Simon McCormack, conservation manager at the National Trust’s Kedleston Hall, puts the finishing touches to the state bed which has returned following restoration. Credit National Trust Images/James Dobson.

The restoration of 11 rooms on the state floor of the historic Hall, designed by Neoclassical architect Robert Adam as a spectacular show house for his client Nathaniel Curzon, has involved countless skilled carvers, gilders, painters and conservators. Continue reading

Early-born lamb due April 1 leaves Cornwall farmers feeling foolish

Shepherds on Britain’s most southerly farm were left feeling foolish after their first lamb of the year was born three weeks early.

Rona and Nevil Amiss, who farm the National Trust-owned Tregullas Farm on Cornwall’s Lizard Point, had been expecting their flock to start lambing on 1 April – April Fools’ Day.

But the couple’s plans were left in tatters when the first lamb was born on the farm last Tuesday, after a ram struggled into the ewe’s field last October.

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Farmers’ daughter Elsa Amiss, 18, with the first lamb born at Tregullas Farm, Cornwall – mainland Britain’s most southerly farm. CREDIT: Ben Birchall/PA Wire. For more pictures: Press Association (A ANIMALS Lambs)

Rona Amiss, tenant farmer at Tregullas, said: “Normally lambing begins on 1 April, but like all best laid plans it often doesn’t quite work out that way.

“Back in October one lively ram escaped and walked round the cliff path to the opposite end of the farm and got in with the ewe.”

The hardy Lleyn-cross lambs at Tregullas spend most of their lives outside and are fed entirely on grass or silage.

“It’s a sustainable way of farming that suits the mild climate of the Lizard Peninsula,” Rona said.

“If we calve and lamb in April as the grass is growing at its best we can match the needs of the livestock without having to resort to bought-in expensive feeds.”

Tregullas has won two National Trust Fine Farm Produce Awards for its lamb. Farmers Rona and Nevil Amiss, whose five children help out on the farm including 18-year-old daughter Elsa, have worked to improve the farm for rare wildlife such as the crow-like Cornish Chough.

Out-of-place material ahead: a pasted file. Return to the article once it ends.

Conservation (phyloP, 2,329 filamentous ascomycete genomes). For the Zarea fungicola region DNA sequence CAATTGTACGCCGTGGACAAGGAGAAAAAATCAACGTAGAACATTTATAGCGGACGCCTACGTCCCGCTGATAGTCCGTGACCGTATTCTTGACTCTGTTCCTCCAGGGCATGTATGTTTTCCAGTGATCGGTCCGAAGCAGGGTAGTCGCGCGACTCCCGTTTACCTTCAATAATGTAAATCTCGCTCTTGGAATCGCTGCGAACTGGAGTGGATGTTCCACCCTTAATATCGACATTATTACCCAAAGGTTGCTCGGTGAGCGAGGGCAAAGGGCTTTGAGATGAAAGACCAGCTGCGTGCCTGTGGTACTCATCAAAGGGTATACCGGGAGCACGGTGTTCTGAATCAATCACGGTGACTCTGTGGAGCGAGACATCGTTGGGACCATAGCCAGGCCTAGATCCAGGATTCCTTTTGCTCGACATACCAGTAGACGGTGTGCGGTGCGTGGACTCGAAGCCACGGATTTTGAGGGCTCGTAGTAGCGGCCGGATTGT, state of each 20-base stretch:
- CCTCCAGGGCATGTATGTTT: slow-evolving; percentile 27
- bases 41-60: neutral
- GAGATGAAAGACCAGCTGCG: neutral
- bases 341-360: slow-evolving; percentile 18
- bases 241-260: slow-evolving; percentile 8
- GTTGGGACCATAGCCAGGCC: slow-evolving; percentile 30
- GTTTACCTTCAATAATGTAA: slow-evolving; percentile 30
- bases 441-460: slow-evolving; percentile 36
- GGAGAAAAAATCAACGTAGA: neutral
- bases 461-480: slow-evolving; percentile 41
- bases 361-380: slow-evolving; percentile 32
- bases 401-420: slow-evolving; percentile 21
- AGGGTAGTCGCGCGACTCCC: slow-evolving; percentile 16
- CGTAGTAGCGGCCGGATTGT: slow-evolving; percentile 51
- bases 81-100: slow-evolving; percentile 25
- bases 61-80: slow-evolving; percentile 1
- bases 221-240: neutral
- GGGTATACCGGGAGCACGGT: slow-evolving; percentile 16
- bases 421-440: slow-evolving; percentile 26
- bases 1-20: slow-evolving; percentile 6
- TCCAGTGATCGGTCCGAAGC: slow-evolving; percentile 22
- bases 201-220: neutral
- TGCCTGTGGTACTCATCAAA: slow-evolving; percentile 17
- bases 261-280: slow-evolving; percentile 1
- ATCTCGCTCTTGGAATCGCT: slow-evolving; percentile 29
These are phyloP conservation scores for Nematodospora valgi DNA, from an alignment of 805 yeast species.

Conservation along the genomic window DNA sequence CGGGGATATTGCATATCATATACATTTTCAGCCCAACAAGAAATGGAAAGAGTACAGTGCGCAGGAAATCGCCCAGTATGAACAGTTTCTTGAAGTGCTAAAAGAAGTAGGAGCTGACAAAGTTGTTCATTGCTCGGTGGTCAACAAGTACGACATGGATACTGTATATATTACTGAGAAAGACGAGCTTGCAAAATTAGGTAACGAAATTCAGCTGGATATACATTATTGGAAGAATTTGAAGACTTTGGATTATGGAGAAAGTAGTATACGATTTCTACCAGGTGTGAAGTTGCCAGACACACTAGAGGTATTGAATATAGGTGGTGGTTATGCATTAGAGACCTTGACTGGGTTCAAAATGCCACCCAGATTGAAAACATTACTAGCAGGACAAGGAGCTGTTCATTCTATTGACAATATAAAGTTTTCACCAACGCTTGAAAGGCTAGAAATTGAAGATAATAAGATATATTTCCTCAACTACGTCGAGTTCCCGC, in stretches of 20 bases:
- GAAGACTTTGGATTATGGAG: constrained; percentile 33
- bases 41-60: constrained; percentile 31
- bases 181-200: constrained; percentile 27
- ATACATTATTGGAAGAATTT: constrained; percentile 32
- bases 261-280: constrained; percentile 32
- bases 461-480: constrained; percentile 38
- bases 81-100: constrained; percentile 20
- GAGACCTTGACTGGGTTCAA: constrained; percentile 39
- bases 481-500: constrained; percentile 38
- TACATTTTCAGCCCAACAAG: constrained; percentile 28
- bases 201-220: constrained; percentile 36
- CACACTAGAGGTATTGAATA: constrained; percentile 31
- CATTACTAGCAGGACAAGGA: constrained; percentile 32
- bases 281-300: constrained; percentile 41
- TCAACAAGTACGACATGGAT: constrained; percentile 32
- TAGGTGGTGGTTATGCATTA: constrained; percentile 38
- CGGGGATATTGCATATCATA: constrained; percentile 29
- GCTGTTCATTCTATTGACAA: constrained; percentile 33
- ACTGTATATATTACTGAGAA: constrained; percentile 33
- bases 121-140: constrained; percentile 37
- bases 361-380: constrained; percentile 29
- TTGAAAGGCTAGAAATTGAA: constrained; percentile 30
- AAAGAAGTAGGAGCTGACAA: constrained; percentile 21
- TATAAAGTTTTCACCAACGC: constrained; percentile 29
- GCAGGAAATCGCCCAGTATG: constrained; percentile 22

Rona said: “Having a good rotation of sheep, cattle and arable around the farm means we are increasing the opportunities for wildlife to thrive. The jigsaw of habitats that this creates means a mix of food sources for our numerous birds, especially the iconic Cornish Chough.”

The National Trust acquired Tregullas Farm, which sits in the shadow of Lizard Point lighthouse, in the 1990s.

Lead ranger Justin Whitehouse added: “Tregullas is a flagship farm for the Trust, showing how farming with high conservation standards can be profitable and sustainable, producing quality local produce – and benefiting wildlife and people.”

Future of historic treasures now secure as National Trust opens doors to new conservation studio at Knole

  • The charity’s conservation specialists will work on precious paintings, furniture and decorative objects in front of visitors 
  • State of the art conservation studio is part of largest building and conservation  project in National Trust’s history 
  • Historic rooms at Knole re-open following work to transform the interiors and bring collections to life 
  • Supported by a major National Lottery grant of £7.75m

A new state of the art conservation studio has opened its doors for the first time at one of the country’s largest and most famous stately homes, securing the future of hundreds of historic objects for the nation. Continue reading